Continuing from the experience with Visual Studio 2015, the next edition – Visual Studio 2017 – was officially released to Visual Studio (formerly MSDN) subscribers earlier this month. This edition follows the trend established in the previous edition of providing two channels of licensing – by using a Microsoft Account or by supplying a product key. Although the process is entirely unchanged, there has been a fair amount of rebranding, such as the launch of Visual Studio subscriptions. So here I am with the third iteration of “registering Visual Studio 2017 with a product key”.
Get a Product Key
You’ll need to have a Visual Studio Subscription which matches the version of Visual Studio you are using. There are different kinds of subscriptions, your subscription may or may not include a product key. Authenticate to Visual Studio Subscriptions (my.visualstudio.com) and go to the Product Keys section.
Here you’ll see a tab for “Product Keys”. In the list of keys there should be static activation keys for your account, if your subscription provides for them.
To save time, you can search to filter the keys:
A subscription which does not provide for a perpetual license shows this instead (when you click on ‘claim key’):
- If you don’t have a Product Key listed, as with Visual Studio 2015 it’s likely tied to the type of Visual Studio Subscription you have – whether you have assigned a perpetual license of not. Whether or not Visual Studio carries a Product Key/perpetual license depends on the type of Visual Studio subscription.
- If you don’t have a Visual Studio subscription, but have instead purchased a retail copy of Visual Studio 2017 when it becomes available, there should be a Product Key with the product. A boxed product should have a Product Key on the media (or box) and a soft copy should have a key associated with it somehow (maybe it is e-mailed to you?).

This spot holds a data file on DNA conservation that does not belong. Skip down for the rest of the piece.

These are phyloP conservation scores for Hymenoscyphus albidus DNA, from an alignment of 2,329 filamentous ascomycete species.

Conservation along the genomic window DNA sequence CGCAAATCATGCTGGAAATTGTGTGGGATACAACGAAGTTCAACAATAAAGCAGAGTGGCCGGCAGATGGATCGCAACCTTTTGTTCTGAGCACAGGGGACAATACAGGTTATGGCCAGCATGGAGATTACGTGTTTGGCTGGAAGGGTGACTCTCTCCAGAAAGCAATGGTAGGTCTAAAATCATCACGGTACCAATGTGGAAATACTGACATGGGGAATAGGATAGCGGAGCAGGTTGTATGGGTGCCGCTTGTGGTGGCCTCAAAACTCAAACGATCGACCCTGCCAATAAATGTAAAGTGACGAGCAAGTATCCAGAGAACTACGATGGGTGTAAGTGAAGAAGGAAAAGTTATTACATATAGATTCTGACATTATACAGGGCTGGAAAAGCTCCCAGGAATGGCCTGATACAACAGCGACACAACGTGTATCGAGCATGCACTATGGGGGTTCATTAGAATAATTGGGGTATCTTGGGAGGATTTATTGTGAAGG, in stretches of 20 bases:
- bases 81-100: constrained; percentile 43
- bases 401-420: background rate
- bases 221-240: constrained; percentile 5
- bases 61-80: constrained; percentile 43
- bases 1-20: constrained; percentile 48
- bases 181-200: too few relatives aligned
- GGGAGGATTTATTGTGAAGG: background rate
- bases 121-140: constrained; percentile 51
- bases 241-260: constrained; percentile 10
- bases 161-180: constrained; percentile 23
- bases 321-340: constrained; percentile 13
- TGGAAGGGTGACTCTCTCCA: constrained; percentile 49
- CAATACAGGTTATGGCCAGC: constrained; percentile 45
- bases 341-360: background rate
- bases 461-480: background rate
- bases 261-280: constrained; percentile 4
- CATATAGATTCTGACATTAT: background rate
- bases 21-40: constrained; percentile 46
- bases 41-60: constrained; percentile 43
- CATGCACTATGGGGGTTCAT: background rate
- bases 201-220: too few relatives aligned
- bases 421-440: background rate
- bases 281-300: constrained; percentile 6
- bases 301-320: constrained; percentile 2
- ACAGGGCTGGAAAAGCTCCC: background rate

Install Visual Studio 2017
Once you have acquired a Product Key, the next step is to install Visual Studio 2017.
With the new installer, the process of installing is greatly simplified, although the installer makes poor use of real estate, and for the life of me I don’t know why it lists alternative versions (why would someone install Enterprise and Professional side-by-side??).
Registering Visual Studio 2017
Once the installation completes, you’ll be able to launch the Visual Studio 2017 IDE. If you have a product key (obtained from above) then you might want to skip the account step:
Once the IDE loads, you can select “Register Product” from the Help menu:
Once the registration dialog appears, use the “License with a Product Key” option, and enter your Product Key with the popup window.
Note: you don’t have to be online for the process to complete, so it looks like a good option for offline installs.